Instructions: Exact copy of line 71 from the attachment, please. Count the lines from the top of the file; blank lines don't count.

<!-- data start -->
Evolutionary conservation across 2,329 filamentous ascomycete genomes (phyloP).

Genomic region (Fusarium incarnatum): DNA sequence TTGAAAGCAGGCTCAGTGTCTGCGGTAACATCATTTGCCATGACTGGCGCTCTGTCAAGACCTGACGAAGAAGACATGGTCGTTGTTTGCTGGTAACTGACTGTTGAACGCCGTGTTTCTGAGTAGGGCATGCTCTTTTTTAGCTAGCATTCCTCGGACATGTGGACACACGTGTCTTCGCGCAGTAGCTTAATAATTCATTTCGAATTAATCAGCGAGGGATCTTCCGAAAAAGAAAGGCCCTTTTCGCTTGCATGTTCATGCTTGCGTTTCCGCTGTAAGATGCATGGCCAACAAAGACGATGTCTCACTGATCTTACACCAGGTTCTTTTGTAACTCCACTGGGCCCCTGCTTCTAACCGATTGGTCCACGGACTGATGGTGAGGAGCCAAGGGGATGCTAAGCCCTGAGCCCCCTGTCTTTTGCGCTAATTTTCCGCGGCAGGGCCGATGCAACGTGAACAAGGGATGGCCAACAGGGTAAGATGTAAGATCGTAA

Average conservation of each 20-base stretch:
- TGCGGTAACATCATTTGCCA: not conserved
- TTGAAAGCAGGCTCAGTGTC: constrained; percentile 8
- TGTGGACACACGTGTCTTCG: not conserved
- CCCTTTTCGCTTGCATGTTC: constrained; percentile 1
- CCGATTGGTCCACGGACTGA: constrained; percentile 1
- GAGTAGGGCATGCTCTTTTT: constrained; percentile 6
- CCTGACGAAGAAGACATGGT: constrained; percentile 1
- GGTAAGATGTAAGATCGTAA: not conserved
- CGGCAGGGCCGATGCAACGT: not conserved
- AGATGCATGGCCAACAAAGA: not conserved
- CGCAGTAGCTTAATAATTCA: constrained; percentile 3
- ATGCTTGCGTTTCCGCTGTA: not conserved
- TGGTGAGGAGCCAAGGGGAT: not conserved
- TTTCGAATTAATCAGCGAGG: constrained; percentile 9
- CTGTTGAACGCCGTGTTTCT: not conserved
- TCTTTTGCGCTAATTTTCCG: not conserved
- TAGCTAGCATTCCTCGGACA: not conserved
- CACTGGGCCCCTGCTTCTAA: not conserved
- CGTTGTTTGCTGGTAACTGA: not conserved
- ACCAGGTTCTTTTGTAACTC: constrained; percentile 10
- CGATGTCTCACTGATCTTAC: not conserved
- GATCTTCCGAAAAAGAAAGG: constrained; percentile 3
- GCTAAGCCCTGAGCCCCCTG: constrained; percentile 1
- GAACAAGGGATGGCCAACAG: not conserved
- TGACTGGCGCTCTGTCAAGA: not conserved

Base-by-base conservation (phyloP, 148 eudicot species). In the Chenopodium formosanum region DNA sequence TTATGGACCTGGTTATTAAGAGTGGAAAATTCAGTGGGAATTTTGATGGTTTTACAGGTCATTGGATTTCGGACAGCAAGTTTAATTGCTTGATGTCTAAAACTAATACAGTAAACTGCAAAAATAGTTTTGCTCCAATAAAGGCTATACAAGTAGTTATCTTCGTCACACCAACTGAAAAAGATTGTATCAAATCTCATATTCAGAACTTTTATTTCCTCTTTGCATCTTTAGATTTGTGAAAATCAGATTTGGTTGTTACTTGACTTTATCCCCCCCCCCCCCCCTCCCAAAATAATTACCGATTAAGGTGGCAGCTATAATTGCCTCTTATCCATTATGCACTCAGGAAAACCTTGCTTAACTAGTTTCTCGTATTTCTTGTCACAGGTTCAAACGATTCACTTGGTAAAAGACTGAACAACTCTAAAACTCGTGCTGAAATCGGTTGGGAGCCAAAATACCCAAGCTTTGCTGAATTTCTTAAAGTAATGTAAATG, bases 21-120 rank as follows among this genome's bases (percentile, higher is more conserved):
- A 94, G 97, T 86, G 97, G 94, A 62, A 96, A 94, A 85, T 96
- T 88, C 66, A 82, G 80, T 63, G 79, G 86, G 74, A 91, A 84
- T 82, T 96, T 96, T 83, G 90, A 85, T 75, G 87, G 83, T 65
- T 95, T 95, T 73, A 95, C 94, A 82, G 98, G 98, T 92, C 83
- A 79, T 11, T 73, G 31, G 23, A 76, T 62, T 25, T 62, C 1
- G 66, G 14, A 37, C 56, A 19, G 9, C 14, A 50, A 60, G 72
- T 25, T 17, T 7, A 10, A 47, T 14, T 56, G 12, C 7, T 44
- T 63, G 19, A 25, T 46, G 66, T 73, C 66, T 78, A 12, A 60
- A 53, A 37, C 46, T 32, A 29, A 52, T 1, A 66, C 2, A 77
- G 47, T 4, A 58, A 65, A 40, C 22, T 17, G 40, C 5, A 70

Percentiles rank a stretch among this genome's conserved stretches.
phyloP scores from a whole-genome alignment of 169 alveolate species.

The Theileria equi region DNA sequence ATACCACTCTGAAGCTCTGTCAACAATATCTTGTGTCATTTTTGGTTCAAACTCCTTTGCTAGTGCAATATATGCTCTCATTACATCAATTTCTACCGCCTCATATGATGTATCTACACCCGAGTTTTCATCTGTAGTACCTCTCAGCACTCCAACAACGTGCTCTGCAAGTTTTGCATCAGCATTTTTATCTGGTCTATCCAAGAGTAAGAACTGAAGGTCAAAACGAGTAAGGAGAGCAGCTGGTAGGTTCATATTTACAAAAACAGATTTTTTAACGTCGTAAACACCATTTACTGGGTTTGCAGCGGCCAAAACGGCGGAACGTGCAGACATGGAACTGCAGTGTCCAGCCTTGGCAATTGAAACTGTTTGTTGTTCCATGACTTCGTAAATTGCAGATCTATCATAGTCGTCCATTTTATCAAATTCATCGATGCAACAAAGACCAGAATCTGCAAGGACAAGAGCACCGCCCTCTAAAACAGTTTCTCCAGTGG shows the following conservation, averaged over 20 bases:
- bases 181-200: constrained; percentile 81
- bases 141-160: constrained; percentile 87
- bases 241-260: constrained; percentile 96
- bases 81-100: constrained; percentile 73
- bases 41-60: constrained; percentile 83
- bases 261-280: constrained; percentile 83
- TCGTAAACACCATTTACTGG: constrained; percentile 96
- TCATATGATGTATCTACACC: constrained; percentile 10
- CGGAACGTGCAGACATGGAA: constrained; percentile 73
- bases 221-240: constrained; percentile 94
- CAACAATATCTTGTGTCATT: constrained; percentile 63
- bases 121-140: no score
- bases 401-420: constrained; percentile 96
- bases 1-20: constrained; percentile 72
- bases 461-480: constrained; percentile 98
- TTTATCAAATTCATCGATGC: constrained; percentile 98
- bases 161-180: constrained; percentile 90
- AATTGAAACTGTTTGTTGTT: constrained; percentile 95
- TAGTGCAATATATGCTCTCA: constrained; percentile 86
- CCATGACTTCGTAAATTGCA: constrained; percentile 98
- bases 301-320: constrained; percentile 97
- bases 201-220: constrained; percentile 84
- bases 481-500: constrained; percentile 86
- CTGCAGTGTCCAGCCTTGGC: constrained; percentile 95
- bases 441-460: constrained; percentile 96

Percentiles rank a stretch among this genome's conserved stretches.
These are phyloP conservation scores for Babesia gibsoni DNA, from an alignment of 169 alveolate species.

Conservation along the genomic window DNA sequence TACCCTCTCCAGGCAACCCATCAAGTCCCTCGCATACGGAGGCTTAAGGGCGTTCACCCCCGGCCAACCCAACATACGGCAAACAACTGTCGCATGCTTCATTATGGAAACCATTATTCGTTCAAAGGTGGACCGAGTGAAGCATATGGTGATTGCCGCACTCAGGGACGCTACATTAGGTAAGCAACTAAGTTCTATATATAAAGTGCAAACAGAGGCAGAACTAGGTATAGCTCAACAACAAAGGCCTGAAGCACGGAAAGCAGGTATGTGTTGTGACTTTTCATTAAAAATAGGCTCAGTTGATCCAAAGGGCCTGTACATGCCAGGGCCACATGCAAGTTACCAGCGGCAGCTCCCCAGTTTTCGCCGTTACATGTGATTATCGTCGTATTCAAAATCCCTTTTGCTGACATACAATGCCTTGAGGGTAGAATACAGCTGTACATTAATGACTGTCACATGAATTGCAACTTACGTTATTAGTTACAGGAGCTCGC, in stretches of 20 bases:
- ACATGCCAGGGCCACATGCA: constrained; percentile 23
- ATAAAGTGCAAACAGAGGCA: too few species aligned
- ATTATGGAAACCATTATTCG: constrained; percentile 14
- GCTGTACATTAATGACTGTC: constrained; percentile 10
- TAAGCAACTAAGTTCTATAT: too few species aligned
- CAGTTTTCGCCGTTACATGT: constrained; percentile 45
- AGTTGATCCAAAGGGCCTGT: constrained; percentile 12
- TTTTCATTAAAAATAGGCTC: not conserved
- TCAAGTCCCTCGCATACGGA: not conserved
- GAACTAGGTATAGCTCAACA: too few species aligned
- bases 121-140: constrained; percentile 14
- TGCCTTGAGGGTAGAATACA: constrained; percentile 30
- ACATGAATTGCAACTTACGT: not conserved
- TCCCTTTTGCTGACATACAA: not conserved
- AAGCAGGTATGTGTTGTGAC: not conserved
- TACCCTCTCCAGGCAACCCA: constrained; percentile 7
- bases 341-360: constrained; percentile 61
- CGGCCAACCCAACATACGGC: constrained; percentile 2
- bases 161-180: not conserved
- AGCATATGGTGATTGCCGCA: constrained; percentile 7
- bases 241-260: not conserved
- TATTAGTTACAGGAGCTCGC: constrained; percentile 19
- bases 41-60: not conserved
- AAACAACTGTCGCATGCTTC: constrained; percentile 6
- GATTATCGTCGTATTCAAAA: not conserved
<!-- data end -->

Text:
- ACATGCCAGGGCCACATGCA: constrained; percentile 23